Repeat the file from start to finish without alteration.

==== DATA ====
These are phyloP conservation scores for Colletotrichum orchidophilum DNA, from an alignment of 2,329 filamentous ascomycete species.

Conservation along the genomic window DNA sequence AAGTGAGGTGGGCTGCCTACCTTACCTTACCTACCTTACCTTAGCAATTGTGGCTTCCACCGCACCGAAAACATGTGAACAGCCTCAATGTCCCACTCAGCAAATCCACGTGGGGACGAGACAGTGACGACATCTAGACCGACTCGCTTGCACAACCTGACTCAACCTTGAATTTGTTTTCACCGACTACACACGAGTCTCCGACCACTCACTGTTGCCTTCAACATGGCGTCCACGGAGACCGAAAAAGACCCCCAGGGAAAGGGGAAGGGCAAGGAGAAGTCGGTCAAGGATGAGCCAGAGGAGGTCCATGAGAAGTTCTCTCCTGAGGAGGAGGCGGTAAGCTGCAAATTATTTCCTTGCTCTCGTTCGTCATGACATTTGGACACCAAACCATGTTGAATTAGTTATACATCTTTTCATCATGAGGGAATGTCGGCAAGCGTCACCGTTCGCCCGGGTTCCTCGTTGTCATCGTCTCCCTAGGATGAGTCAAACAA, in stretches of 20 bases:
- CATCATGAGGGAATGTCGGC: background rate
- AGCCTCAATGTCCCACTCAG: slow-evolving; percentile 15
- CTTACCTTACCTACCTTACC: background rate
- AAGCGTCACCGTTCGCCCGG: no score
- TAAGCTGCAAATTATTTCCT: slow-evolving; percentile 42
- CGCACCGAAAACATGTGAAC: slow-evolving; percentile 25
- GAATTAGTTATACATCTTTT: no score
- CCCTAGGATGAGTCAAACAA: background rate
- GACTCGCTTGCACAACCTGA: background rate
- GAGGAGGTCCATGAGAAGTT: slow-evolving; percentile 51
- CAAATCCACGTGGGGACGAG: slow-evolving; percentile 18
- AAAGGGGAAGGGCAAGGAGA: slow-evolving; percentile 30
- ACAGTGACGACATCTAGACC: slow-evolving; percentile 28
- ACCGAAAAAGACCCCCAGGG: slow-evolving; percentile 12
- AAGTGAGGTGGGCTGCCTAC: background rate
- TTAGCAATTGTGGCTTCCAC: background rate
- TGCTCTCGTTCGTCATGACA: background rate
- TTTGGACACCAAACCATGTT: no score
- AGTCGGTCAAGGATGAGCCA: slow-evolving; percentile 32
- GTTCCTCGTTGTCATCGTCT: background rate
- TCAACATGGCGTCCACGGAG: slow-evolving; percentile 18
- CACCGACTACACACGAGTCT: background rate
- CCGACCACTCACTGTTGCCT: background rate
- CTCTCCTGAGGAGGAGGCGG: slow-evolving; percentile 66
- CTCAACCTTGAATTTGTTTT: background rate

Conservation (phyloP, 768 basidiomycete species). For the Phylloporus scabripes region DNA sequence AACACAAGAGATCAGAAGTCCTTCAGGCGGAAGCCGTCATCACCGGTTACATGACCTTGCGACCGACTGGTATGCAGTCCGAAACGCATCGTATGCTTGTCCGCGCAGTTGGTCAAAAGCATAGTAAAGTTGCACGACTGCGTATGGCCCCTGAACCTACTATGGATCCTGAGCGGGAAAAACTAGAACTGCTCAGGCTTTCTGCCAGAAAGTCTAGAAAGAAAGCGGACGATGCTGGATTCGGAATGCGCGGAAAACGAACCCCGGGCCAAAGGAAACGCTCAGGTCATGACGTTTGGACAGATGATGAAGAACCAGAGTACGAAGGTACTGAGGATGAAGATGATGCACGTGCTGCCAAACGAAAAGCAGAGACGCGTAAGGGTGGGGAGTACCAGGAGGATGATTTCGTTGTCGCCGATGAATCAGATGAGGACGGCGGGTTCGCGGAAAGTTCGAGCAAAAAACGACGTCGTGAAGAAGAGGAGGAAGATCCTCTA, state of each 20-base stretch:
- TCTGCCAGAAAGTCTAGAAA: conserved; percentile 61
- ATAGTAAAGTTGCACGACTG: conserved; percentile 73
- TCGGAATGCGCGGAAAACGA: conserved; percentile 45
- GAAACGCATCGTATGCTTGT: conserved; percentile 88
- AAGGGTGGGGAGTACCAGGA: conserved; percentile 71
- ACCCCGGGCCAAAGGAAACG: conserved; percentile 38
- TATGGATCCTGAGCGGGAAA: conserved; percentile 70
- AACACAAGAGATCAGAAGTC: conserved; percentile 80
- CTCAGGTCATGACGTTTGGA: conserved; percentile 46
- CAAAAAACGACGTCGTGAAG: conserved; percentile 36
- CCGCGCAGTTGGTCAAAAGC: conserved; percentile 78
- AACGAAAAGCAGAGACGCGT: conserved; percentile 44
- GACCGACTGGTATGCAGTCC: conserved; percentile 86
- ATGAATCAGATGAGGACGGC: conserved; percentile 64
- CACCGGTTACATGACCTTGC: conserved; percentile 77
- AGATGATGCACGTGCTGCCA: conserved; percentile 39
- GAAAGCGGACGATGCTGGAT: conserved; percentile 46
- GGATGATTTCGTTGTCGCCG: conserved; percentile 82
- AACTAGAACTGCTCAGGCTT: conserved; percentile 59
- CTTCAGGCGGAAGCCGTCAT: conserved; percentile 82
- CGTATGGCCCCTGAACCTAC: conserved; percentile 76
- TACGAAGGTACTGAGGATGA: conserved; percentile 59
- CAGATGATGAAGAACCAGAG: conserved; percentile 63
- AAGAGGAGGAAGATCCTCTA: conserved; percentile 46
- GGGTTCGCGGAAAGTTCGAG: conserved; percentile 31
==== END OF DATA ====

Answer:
These are phyloP conservation scores for Colletotrichum orchidophilum DNA, from an alignment of 2,329 filamentous ascomycete species.

Conservation along the genomic window DNA sequence AAGTGAGGTGGGCTGCCTACCTTACCTTACCTACCTTACCTTAGCAATTGTGGCTTCCACCGCACCGAAAACATGTGAACAGCCTCAATGTCCCACTCAGCAAATCCACGTGGGGACGAGACAGTGACGACATCTAGACCGACTCGCTTGCACAACCTGACTCAACCTTGAATTTGTTTTCACCGACTACACACGAGTCTCCGACCACTCACTGTTGCCTTCAACATGGCGTCCACGGAGACCGAAAAAGACCCCCAGGGAAAGGGGAAGGGCAAGGAGAAGTCGGTCAAGGATGAGCCAGAGGAGGTCCATGAGAAGTTCTCTCCTGAGGAGGAGGCGGTAAGCTGCAAATTATTTCCTTGCTCTCGTTCGTCATGACATTTGGACACCAAACCATGTTGAATTAGTTATACATCTTTTCATCATGAGGGAATGTCGGCAAGCGTCACCGTTCGCCCGGGTTCCTCGTTGTCATCGTCTCCCTAGGATGAGTCAAACAA, in stretches of 20 bases:
- CATCATGAGGGAATGTCGGC: background rate
- AGCCTCAATGTCCCACTCAG: slow-evolving; percentile 15
- CTTACCTTACCTACCTTACC: background rate
- AAGCGTCACCGTTCGCCCGG: no score
- TAAGCTGCAAATTATTTCCT: slow-evolving; percentile 42
- CGCACCGAAAACATGTGAAC: slow-evolving; percentile 25
- GAATTAGTTATACATCTTTT: no score
- CCCTAGGATGAGTCAAACAA: background rate
- GACTCGCTTGCACAACCTGA: background rate
- GAGGAGGTCCATGAGAAGTT: slow-evolving; percentile 51
- CAAATCCACGTGGGGACGAG: slow-evolving; percentile 18
- AAAGGGGAAGGGCAAGGAGA: slow-evolving; percentile 30
- ACAGTGACGACATCTAGACC: slow-evolving; percentile 28
- ACCGAAAAAGACCCCCAGGG: slow-evolving; percentile 12
- AAGTGAGGTGGGCTGCCTAC: background rate
- TTAGCAATTGTGGCTTCCAC: background rate
- TGCTCTCGTTCGTCATGACA: background rate
- TTTGGACACCAAACCATGTT: no score
- AGTCGGTCAAGGATGAGCCA: slow-evolving; percentile 32
- GTTCCTCGTTGTCATCGTCT: background rate
- TCAACATGGCGTCCACGGAG: slow-evolving; percentile 18
- CACCGACTACACACGAGTCT: background rate
- CCGACCACTCACTGTTGCCT: background rate
- CTCTCCTGAGGAGGAGGCGG: slow-evolving; percentile 66
- CTCAACCTTGAATTTGTTTT: background rate

Conservation (phyloP, 768 basidiomycete species). For the Phylloporus scabripes region DNA sequence AACACAAGAGATCAGAAGTCCTTCAGGCGGAAGCCGTCATCACCGGTTACATGACCTTGCGACCGACTGGTATGCAGTCCGAAACGCATCGTATGCTTGTCCGCGCAGTTGGTCAAAAGCATAGTAAAGTTGCACGACTGCGTATGGCCCCTGAACCTACTATGGATCCTGAGCGGGAAAAACTAGAACTGCTCAGGCTTTCTGCCAGAAAGTCTAGAAAGAAAGCGGACGATGCTGGATTCGGAATGCGCGGAAAACGAACCCCGGGCCAAAGGAAACGCTCAGGTCATGACGTTTGGACAGATGATGAAGAACCAGAGTACGAAGGTACTGAGGATGAAGATGATGCACGTGCTGCCAAACGAAAAGCAGAGACGCGTAAGGGTGGGGAGTACCAGGAGGATGATTTCGTTGTCGCCGATGAATCAGATGAGGACGGCGGGTTCGCGGAAAGTTCGAGCAAAAAACGACGTCGTGAAGAAGAGGAGGAAGATCCTCTA, state of each 20-base stretch:
- TCTGCCAGAAAGTCTAGAAA: conserved; percentile 61
- ATAGTAAAGTTGCACGACTG: conserved; percentile 73
- TCGGAATGCGCGGAAAACGA: conserved; percentile 45
- GAAACGCATCGTATGCTTGT: conserved; percentile 88
- AAGGGTGGGGAGTACCAGGA: conserved; percentile 71
- ACCCCGGGCCAAAGGAAACG: conserved; percentile 38
- TATGGATCCTGAGCGGGAAA: conserved; percentile 70
- AACACAAGAGATCAGAAGTC: conserved; percentile 80
- CTCAGGTCATGACGTTTGGA: conserved; percentile 46
- CAAAAAACGACGTCGTGAAG: conserved; percentile 36
- CCGCGCAGTTGGTCAAAAGC: conserved; percentile 78
- AACGAAAAGCAGAGACGCGT: conserved; percentile 44
- GACCGACTGGTATGCAGTCC: conserved; percentile 86
- ATGAATCAGATGAGGACGGC: conserved; percentile 64
- CACCGGTTACATGACCTTGC: conserved; percentile 77
- AGATGATGCACGTGCTGCCA: conserved; percentile 39
- GAAAGCGGACGATGCTGGAT: conserved; percentile 46
- GGATGATTTCGTTGTCGCCG: conserved; percentile 82
- AACTAGAACTGCTCAGGCTT: conserved; percentile 59
- CTTCAGGCGGAAGCCGTCAT: conserved; percentile 82
- CGTATGGCCCCTGAACCTAC: conserved; percentile 76
- TACGAAGGTACTGAGGATGA: conserved; percentile 59
- CAGATGATGAAGAACCAGAG: conserved; percentile 63
- AAGAGGAGGAAGATCCTCTA: conserved; percentile 46
- GGGTTCGCGGAAAGTTCGAG: conserved; percentile 31